Working with image files on the Linux command line

While the best way to view or manipulate image files on Linux is to open them on your desktop for viewing or manipulating with tools like Gimp, there are quite a few ways to get important details on the command line.

Identifying image type by file extension

In general, image files can be identified on the command line by listing their names. Clearly “.jpg” represents a jpeg file, “.png” a portable network graphics file, “.gif” a graphics interchange format file, “.tiff” a tagged image file and so on.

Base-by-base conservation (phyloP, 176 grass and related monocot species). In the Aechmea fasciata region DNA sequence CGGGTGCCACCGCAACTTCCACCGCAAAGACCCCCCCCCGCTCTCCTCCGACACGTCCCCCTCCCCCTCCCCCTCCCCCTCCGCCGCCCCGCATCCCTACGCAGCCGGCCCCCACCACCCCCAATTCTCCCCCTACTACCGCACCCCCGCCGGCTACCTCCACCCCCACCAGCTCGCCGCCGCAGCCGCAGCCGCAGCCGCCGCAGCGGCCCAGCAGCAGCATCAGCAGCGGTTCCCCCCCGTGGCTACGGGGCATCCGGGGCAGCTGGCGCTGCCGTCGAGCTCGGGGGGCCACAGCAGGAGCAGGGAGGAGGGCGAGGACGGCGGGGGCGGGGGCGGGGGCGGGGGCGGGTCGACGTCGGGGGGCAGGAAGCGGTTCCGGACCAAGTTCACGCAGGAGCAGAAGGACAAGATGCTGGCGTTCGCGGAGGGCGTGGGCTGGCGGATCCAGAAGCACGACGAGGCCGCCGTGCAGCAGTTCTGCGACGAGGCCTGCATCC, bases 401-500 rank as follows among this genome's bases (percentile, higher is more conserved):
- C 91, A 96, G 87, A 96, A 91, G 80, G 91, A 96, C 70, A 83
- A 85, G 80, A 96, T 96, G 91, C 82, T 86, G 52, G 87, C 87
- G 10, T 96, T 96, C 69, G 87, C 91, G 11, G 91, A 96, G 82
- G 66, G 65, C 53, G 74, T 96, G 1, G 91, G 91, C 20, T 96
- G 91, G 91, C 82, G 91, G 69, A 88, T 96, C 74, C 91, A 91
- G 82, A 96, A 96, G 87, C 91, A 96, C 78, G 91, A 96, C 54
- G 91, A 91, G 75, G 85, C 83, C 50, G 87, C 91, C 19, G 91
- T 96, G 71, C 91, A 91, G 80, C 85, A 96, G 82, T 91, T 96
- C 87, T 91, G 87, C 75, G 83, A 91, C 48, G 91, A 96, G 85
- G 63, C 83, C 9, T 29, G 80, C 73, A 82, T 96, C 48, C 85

$ ls -l images
-rw-rw-r–. 1 shs shs 256093 Jul 15 2018 mycats.jpg
-rw-r—–. 1 shs shs 784238 Jul 15 2018 mycats.png
-rw-rw-r–. 1 shs shs 6760 Jul 15 2018 arrow.jpg
-rw-r—–. 1 shs shs 8853 Jul 15 2018 arrow.png

Nearly all of the time you can rely on file extensions accurately reporting the file type, but there’s more you can do with additional commands.

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Source:: Network World – Linux